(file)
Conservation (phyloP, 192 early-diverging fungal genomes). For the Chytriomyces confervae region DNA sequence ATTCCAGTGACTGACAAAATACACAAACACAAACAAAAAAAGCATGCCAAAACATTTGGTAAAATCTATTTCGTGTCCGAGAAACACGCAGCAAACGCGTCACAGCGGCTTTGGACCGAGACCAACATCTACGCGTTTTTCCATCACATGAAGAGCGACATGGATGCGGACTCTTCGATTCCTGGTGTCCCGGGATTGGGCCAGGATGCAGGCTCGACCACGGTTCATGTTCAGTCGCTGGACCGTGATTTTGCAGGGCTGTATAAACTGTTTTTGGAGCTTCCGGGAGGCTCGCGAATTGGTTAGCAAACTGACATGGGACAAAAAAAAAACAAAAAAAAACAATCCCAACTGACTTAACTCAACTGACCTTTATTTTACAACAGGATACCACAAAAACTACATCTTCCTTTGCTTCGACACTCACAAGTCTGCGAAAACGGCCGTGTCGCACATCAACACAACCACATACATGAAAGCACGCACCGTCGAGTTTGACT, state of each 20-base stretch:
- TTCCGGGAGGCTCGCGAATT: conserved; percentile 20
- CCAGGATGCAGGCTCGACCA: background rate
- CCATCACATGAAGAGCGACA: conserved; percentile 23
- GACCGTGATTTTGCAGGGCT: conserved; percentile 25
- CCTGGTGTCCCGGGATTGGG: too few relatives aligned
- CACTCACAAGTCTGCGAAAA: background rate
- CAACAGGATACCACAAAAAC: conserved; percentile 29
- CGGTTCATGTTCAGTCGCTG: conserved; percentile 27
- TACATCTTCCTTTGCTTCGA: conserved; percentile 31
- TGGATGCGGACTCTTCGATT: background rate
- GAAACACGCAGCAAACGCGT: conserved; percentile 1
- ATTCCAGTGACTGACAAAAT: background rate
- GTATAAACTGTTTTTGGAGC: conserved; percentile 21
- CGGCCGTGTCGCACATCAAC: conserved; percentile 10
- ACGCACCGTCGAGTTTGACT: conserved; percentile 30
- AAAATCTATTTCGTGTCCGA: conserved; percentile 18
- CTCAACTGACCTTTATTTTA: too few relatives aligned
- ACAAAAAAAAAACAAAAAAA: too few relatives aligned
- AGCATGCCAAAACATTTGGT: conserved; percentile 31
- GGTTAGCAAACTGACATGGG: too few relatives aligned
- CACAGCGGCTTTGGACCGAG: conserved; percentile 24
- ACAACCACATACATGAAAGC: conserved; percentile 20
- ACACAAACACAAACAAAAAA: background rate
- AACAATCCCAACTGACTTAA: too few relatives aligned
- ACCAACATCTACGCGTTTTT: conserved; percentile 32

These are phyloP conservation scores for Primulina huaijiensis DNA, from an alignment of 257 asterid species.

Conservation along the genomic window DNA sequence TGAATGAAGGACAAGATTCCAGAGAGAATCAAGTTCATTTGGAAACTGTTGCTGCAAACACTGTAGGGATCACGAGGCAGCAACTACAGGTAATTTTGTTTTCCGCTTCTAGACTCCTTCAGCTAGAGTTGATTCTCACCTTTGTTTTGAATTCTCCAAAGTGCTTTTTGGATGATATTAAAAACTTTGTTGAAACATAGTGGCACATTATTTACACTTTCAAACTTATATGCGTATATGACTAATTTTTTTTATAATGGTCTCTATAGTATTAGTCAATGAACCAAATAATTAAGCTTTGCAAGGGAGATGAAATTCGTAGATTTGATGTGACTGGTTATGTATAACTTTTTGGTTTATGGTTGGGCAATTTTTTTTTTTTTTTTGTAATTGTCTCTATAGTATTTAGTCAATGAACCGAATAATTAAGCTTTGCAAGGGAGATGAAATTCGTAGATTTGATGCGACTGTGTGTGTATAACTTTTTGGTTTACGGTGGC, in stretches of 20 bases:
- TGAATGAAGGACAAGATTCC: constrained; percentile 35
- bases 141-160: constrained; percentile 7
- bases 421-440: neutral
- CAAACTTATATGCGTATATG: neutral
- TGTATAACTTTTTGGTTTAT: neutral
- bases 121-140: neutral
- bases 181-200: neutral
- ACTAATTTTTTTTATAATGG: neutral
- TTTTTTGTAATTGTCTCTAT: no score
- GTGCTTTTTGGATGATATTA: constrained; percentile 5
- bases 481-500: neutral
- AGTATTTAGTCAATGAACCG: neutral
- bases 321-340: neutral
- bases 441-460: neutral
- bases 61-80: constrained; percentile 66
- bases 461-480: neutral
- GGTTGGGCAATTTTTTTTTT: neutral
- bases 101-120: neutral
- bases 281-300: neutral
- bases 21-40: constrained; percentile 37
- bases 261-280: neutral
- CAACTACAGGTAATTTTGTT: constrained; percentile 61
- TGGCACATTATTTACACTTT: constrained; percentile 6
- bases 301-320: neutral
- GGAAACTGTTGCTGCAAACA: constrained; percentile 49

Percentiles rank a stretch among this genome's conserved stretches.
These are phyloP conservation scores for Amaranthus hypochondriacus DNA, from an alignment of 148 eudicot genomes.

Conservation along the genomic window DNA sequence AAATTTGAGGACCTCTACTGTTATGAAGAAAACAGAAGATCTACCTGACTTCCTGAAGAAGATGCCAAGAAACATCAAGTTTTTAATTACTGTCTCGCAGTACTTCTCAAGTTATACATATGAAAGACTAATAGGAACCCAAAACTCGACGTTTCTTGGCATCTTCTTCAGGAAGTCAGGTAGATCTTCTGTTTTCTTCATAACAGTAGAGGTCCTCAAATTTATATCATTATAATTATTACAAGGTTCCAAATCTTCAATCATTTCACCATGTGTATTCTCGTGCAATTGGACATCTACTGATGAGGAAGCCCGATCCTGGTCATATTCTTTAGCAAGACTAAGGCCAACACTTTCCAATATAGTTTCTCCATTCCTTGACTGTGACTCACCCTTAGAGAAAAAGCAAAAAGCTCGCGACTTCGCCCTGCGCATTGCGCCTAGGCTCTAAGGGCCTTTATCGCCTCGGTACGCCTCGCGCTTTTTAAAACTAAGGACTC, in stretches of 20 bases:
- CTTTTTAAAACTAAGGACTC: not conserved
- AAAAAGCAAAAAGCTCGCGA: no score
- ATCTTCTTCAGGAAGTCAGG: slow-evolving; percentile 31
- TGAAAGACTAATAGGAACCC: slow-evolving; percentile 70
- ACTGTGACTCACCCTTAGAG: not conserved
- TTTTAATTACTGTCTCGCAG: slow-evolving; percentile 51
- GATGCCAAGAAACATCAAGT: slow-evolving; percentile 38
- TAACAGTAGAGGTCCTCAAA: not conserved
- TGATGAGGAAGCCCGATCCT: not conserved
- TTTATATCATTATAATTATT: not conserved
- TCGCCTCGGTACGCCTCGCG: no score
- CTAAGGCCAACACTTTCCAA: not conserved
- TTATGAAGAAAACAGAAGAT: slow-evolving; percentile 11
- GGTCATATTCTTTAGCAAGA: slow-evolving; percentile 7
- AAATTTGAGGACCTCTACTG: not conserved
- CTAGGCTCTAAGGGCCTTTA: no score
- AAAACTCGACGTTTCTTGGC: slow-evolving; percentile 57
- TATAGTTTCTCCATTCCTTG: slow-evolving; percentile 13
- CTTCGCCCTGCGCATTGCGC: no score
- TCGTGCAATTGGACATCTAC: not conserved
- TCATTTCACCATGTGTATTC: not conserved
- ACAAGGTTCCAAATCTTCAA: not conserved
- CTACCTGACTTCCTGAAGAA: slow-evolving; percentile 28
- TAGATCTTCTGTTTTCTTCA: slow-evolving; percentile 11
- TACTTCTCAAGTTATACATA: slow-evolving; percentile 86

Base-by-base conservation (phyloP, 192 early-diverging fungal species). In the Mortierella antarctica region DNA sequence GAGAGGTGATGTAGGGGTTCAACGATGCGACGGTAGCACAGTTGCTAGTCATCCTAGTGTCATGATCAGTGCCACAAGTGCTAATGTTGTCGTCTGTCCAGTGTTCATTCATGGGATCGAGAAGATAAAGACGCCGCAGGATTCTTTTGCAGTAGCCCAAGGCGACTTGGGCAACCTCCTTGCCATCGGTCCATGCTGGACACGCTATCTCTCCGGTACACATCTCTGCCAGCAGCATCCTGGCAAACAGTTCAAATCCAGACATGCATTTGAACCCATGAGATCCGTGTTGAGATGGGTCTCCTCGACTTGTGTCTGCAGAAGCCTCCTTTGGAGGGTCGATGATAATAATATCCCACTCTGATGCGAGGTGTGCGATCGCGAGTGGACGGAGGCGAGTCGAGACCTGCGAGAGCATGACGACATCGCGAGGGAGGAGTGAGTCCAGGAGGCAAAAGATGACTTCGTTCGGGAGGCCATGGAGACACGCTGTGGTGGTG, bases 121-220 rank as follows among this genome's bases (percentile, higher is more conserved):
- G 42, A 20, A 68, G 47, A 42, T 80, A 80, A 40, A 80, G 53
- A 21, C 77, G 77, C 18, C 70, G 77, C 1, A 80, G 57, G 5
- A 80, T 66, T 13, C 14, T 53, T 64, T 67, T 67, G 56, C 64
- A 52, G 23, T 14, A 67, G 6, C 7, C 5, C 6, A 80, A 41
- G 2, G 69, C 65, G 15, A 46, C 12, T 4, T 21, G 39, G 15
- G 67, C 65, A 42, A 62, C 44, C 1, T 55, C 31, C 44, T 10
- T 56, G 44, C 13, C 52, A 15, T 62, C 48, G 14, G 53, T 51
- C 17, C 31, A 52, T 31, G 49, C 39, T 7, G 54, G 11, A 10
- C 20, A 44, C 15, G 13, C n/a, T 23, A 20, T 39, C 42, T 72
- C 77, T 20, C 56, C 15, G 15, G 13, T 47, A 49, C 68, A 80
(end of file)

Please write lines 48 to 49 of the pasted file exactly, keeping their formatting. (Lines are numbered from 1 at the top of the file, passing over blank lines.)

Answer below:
- bases 21-40: constrained; percentile 37
- bases 261-280: neutral